Metropolitan News-Enterprise


Thursday, May 29, 2008


Page 1


Brown Authorizes Removal Action Against Maywood Councilman


By STEVEN M. ELLIS, Staff Writer


Attorney General Jerry Brown yesterday authorized Los Angeles County District Attorney Steve Cooley to move forward with an action to remove a member of the Maywood City Council for allegedly holding two public offices, in violation of state law.

In an opinion prepared by Deputy Attorney General Taylor S. Carey, Brown opined that Maywood City Councilman Sergio Calderon may be violating state law against holding incompatible offices by simultaneously sitting on the Board of Directors of the Water Replenishment District of Southern California, and granted Cooley’s request for leave to bring a quo warranto action to remove Calderon from the council.

Cooley alleges that Calderon, who was elected to the city council on Nov. 8, 2005, and then to the replenishment district’s board of directors on Nov. 7, 2006, is violating Government Code Sec. 1099 by holding both offices at the same time. The district supplies groundwater to 43 cities, including Maywood, and Calderon, as a member of the board, represents his city, as well as the cities of Bell, Bell Gardens, Commerce, Cudahy, Downey, Huntington Park, Lynwood, Montebello, Monterey Park, South Gate, and Vernon..

Sec. 1099 provides that public officers “shall not simultaneously hold two public offices that are incompatible.” The law does not apply to a position of employment, such as a civil service position, and states that—unless state law expressly compels or authorizes the contrary—two offices are incompatible if either one can exercise supervisory powers over the other, if there is a possibility of a significant clash of duties or loyalties between the two, or if public policy considerations make it improper for one person to hold both.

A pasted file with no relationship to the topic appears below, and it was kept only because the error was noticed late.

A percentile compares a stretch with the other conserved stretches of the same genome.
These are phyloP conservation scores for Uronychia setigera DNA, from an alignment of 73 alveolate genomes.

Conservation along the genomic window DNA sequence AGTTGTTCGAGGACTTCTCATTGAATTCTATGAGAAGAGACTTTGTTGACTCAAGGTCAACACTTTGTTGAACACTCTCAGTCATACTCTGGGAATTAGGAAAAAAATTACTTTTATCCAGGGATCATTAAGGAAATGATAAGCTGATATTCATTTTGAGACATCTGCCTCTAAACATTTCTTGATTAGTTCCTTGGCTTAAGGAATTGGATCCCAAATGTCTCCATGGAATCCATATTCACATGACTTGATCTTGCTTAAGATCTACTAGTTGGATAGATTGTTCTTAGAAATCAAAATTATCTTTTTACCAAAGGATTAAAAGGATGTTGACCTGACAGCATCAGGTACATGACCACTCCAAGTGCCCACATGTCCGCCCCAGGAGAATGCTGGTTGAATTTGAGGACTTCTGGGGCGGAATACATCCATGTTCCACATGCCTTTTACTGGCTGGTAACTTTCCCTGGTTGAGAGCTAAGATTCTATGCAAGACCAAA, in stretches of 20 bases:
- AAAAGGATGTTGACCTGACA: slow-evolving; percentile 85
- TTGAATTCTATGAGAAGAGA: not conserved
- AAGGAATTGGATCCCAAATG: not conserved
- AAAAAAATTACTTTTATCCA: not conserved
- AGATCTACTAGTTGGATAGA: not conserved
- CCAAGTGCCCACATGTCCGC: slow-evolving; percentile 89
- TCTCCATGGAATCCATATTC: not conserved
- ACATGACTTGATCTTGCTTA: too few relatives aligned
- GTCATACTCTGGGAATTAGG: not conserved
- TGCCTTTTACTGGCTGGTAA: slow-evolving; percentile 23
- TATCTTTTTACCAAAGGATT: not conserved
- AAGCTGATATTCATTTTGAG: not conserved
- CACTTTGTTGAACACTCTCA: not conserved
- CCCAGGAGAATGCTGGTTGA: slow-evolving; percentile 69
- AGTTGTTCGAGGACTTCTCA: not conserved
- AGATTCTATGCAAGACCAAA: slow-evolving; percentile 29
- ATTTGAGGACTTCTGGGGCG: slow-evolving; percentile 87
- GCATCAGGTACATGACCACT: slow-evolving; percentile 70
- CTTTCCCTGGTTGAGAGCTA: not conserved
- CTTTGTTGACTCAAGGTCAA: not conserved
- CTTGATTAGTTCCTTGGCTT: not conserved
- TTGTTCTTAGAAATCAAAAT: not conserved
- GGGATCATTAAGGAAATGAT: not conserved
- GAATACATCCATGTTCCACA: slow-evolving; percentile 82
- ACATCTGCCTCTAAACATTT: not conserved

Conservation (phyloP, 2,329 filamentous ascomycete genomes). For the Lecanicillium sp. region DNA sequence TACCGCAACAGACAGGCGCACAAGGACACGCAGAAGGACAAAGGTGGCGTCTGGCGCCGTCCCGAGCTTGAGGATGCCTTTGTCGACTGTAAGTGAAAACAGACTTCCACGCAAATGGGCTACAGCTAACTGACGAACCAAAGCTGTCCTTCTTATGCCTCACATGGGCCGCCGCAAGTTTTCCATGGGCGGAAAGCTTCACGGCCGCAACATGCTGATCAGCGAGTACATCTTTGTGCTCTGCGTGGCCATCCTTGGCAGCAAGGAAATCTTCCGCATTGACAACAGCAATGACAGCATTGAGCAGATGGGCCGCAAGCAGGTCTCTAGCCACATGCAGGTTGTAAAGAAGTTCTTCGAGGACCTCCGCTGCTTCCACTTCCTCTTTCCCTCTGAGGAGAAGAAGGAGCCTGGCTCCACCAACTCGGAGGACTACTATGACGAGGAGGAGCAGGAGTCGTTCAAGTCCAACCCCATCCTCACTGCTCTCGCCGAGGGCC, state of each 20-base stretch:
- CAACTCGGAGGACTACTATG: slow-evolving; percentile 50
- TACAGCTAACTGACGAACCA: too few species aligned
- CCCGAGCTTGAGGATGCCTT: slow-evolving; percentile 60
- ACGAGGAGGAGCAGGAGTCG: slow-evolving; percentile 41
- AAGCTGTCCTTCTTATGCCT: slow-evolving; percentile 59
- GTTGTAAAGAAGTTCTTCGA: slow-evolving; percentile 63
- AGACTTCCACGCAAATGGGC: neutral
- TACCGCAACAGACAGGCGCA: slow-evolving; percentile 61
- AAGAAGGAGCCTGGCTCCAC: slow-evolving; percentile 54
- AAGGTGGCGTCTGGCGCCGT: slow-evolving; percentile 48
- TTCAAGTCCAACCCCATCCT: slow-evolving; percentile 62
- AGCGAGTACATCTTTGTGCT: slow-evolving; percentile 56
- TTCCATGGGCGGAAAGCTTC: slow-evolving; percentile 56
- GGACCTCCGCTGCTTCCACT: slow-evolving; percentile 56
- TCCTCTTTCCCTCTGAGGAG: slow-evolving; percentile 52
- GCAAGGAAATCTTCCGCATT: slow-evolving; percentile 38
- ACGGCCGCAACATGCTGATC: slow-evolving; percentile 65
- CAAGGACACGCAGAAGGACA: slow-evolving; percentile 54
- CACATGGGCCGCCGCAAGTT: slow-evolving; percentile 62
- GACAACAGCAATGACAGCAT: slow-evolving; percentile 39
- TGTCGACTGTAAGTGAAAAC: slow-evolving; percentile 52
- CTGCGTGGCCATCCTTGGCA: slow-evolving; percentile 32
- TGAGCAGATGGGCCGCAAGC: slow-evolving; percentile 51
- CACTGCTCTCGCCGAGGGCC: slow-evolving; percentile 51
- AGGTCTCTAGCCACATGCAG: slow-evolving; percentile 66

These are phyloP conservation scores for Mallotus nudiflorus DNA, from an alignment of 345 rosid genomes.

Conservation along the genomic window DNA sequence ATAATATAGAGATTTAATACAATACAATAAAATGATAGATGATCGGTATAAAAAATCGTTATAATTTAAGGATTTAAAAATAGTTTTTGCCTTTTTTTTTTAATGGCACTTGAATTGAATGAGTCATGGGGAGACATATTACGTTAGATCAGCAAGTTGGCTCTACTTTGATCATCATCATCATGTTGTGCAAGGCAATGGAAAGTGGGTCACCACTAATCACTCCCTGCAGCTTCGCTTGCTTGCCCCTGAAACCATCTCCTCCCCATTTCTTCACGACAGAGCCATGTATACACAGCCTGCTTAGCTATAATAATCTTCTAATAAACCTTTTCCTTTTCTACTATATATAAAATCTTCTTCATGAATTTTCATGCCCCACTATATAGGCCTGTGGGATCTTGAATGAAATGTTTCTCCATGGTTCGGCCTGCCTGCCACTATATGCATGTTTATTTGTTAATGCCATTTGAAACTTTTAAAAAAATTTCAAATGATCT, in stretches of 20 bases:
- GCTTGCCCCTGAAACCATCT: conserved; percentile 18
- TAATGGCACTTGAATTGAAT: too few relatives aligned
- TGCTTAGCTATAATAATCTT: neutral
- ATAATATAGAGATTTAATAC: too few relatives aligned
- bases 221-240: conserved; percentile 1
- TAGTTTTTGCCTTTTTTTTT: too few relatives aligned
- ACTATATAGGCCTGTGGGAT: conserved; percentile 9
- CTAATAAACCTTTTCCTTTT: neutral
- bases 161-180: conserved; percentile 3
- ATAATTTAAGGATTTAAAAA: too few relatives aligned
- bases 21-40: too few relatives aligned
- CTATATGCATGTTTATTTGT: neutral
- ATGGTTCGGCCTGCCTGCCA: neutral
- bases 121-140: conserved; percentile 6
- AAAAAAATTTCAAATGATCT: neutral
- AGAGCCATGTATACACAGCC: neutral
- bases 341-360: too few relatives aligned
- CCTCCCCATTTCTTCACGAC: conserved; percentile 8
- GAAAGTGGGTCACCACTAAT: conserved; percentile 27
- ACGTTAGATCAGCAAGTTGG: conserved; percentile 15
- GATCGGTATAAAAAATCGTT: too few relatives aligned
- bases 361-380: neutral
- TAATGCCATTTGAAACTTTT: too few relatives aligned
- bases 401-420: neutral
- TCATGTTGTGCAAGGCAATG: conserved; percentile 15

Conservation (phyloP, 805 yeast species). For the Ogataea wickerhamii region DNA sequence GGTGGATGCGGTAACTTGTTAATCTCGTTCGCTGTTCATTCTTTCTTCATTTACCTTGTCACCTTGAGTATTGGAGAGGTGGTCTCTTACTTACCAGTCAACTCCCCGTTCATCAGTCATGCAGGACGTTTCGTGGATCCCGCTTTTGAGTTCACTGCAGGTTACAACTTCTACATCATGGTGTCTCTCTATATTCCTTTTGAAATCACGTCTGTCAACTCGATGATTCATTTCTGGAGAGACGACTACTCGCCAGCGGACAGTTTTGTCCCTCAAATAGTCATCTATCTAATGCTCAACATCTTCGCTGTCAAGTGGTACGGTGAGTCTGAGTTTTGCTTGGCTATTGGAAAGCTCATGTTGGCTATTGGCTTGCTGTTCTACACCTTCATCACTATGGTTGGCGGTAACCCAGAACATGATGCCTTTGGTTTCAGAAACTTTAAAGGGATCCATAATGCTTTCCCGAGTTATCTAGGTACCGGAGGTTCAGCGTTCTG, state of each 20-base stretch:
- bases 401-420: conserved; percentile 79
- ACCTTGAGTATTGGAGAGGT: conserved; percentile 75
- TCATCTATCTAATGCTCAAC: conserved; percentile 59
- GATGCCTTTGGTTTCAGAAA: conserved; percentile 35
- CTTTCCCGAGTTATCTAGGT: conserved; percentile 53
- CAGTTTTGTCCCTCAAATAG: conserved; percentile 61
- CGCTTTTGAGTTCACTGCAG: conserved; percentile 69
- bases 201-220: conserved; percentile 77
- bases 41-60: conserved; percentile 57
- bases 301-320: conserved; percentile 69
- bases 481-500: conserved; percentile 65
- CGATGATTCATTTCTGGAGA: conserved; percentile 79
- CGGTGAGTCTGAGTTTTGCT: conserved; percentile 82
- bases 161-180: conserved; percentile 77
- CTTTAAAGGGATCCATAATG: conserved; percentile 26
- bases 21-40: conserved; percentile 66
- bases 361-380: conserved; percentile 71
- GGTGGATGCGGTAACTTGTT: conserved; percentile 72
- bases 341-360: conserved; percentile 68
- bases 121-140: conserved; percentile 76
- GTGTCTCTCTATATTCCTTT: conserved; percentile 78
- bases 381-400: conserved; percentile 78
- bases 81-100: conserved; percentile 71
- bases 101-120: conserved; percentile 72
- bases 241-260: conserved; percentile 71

If two public offices are incompatible, the public officer is deemed to have forfeited the first, and the state attorney general or a private party—with the attorney general’s permission—may bring a “quo warranto” action seeking the removal of “any person who usurps, intrudes into, or unlawfully holds or exercises any public office…within this state.” From the Medieval Latin meaning “by what warrant,” such actions usually arise in civil cases where plaintiffs claim that a government or corporate official was not validly elected to office, or is wrongfully exercising powers beyond those authorized.

Concluding that judicial resolution was appropriate because the question of the two offices’ compatibility presented a possibility of a significant clash of duties or loyalties between them based on the offices’ powers and jurisdictions, Brown granted Cooley’s application for leave to sue “because the public is entitled to the exercise of utmost loyalty from each of its public offices.”

Noting the fact that the city lies completely within the district’s boundaries, while the district’s main office is located in the city; that the city could acquire water supplies and sell them at rates and charges it determined to be reasonable; and that the district’s principal purpose is to replenish groundwater supplies within its boundaries, and was a major purchaser of water for this purpose, Brown wrote that judicial resolution was necessary because “the interests of the City and of the District may differ, depending in particular upon the availability of groundwater supplies within the District.”

As examples, Brown cited a possible conflict if the district decided to raise the price for pumping groundwater in a manner that caused the price increase to be passed on to the city, or if the city’s water use practices and land use regulatory activities degraded the supply and quality of the groundwater that the district is charged with supplying and conserving.

Neither Calderon nor spokespersons for Cooley could ssbe reached for comment.

The opinion is No. 07-903.


Copyright 2008, Metropolitan News Company